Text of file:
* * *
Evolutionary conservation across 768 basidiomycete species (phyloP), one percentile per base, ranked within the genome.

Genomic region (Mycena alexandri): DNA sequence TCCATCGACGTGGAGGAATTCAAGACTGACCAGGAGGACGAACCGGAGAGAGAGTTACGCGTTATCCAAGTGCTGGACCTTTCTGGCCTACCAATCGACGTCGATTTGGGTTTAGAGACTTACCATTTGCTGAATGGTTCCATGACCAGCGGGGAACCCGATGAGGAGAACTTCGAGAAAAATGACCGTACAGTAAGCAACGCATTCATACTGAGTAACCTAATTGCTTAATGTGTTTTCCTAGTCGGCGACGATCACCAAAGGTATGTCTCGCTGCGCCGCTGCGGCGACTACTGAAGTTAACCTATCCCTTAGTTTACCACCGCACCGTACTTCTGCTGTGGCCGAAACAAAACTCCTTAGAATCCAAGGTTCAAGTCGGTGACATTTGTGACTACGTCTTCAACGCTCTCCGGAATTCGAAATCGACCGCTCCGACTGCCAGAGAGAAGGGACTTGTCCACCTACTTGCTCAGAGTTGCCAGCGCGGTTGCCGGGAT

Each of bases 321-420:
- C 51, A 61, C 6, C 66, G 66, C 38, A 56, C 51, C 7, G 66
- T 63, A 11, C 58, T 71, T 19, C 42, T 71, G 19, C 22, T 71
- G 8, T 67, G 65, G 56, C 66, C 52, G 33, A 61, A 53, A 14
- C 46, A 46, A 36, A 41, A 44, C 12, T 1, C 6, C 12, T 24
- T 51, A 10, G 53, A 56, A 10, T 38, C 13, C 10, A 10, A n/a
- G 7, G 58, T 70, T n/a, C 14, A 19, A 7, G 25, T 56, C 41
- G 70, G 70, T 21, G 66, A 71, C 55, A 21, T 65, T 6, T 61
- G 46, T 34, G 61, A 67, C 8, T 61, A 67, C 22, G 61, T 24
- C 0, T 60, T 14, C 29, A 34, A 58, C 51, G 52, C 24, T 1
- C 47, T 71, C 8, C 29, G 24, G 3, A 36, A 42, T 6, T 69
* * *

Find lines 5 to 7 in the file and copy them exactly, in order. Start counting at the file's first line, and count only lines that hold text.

- T 63, A 11, C 58, T 71, T 19, C 42, T 71, G 19, C 22, T 71
- G 8, T 67, G 65, G 56, C 66, C 52, G 33, A 61, A 53, A 14
- C 46, A 46, A 36, A 41, A 44, C 12, T 1, C 6, C 12, T 24